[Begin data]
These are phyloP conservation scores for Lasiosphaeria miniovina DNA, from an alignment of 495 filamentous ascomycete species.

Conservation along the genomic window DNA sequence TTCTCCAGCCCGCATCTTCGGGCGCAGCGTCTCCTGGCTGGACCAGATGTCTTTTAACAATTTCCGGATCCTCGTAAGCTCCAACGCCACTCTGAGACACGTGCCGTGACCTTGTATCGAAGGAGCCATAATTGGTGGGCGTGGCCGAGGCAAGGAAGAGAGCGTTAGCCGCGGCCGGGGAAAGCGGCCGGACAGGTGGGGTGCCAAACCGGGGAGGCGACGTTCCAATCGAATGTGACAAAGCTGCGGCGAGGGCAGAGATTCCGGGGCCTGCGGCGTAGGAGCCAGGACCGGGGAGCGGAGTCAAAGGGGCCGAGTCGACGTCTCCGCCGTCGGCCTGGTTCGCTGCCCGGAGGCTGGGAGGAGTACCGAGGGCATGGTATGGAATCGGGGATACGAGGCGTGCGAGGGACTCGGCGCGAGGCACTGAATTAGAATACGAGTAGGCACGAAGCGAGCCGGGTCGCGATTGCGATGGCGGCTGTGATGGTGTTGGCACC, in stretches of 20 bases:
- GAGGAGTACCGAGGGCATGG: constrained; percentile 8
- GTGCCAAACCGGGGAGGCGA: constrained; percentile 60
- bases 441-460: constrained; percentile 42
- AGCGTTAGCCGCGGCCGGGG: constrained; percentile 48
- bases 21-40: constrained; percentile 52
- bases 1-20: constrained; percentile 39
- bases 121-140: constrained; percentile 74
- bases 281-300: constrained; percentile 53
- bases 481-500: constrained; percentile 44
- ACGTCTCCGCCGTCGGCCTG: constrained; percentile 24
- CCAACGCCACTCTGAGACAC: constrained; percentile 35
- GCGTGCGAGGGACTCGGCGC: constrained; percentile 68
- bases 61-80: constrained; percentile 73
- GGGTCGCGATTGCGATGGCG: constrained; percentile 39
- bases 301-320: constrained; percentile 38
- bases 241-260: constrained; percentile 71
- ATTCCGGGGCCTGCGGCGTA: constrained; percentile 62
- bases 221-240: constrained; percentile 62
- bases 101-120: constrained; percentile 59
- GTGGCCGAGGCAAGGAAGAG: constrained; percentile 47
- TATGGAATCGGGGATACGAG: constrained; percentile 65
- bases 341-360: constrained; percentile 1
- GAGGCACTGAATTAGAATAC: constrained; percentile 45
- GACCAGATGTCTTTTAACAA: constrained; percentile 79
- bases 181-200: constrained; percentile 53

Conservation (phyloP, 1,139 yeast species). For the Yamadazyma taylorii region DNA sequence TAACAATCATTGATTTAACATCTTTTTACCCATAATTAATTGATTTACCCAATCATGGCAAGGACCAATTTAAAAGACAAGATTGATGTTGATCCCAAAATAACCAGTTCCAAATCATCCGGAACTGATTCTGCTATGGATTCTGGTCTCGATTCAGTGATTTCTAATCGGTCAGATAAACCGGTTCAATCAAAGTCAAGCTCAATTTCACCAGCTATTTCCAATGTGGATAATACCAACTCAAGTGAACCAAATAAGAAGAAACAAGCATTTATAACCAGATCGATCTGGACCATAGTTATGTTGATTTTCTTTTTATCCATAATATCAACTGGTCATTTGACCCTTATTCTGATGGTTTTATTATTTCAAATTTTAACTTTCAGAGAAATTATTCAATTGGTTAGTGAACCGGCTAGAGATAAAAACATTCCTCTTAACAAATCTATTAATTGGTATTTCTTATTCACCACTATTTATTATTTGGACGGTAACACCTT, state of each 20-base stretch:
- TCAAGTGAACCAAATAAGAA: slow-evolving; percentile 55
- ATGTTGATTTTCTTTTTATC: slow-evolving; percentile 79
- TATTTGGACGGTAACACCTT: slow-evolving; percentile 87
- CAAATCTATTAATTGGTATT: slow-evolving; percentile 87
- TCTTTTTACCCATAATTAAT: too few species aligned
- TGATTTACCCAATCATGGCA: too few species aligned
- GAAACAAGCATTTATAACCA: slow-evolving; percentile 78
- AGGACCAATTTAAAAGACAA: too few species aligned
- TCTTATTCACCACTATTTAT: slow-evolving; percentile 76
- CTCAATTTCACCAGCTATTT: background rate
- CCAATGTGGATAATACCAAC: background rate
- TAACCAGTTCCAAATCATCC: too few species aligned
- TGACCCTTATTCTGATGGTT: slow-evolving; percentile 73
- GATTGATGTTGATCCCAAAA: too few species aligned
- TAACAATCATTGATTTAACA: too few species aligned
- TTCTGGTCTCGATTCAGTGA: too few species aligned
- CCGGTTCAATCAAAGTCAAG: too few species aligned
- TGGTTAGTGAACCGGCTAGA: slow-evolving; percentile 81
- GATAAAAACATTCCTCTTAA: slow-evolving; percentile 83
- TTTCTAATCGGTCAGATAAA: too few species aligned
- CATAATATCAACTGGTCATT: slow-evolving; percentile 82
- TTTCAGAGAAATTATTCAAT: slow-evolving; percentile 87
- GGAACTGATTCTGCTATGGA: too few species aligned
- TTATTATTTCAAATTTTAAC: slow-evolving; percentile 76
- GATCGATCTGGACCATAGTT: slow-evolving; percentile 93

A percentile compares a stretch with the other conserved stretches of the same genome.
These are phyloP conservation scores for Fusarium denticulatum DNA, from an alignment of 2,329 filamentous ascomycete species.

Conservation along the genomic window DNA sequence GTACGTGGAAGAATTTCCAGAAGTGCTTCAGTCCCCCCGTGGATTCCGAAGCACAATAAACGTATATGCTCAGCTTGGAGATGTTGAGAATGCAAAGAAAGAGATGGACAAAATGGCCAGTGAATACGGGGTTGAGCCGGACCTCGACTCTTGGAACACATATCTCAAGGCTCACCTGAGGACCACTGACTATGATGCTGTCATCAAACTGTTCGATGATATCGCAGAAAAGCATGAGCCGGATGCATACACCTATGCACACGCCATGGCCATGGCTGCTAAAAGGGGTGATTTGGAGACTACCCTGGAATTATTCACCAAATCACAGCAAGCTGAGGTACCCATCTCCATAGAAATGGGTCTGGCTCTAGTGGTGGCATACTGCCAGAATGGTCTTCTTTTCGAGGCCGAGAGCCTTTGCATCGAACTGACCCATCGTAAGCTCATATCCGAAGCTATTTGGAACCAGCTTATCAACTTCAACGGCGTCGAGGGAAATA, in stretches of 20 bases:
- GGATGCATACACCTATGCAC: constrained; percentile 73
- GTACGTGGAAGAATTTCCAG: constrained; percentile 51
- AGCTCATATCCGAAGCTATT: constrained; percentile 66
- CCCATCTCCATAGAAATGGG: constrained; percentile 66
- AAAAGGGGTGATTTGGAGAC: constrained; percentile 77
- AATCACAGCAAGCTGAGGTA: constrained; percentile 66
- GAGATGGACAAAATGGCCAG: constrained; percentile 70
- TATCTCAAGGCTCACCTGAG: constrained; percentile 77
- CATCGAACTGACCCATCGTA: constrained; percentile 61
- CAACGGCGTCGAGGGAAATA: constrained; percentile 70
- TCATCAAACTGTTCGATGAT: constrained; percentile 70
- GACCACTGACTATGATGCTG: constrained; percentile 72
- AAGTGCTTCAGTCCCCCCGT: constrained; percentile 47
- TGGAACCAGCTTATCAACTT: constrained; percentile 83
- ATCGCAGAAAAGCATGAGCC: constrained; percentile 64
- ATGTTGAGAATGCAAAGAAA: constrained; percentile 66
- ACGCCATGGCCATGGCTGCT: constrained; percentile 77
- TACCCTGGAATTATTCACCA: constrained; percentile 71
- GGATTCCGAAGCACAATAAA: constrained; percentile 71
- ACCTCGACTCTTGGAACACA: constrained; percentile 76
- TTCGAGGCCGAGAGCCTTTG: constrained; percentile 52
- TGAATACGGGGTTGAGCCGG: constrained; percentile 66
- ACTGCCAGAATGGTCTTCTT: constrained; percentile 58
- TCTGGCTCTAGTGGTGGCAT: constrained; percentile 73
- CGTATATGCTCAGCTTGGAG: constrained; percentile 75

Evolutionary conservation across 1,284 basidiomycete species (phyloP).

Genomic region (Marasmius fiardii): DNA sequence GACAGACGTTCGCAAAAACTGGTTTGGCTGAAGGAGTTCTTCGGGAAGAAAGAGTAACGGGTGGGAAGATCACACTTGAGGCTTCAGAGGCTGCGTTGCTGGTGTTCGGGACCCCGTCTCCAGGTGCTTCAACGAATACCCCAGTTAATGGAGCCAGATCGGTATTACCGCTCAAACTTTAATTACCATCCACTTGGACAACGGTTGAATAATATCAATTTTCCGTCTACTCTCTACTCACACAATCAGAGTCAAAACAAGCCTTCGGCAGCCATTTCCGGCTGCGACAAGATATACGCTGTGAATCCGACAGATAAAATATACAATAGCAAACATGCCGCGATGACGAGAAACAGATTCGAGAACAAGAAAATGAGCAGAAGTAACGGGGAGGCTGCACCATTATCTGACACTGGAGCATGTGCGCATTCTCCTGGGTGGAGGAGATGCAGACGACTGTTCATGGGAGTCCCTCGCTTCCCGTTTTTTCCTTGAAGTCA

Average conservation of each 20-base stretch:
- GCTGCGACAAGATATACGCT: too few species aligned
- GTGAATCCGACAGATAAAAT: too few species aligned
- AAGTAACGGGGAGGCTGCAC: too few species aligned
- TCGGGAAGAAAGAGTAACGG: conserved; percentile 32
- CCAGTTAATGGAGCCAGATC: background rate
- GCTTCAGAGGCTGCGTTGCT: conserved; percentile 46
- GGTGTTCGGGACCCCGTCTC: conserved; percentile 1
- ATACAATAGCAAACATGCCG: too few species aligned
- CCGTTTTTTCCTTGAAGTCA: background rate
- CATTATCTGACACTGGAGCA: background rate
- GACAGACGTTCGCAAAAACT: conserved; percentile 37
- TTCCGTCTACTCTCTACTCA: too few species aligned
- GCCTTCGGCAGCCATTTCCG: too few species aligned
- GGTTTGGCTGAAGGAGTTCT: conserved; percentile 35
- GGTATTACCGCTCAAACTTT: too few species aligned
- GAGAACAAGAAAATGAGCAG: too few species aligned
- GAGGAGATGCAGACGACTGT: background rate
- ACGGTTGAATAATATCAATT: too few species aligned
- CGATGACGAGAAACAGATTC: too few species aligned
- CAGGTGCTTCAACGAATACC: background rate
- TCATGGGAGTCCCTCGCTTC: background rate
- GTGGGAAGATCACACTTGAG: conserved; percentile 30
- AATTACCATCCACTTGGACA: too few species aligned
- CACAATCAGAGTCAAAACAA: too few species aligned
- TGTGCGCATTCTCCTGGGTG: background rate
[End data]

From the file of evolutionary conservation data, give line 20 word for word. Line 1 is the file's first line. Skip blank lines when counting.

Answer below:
- bases 221-240: constrained; percentile 62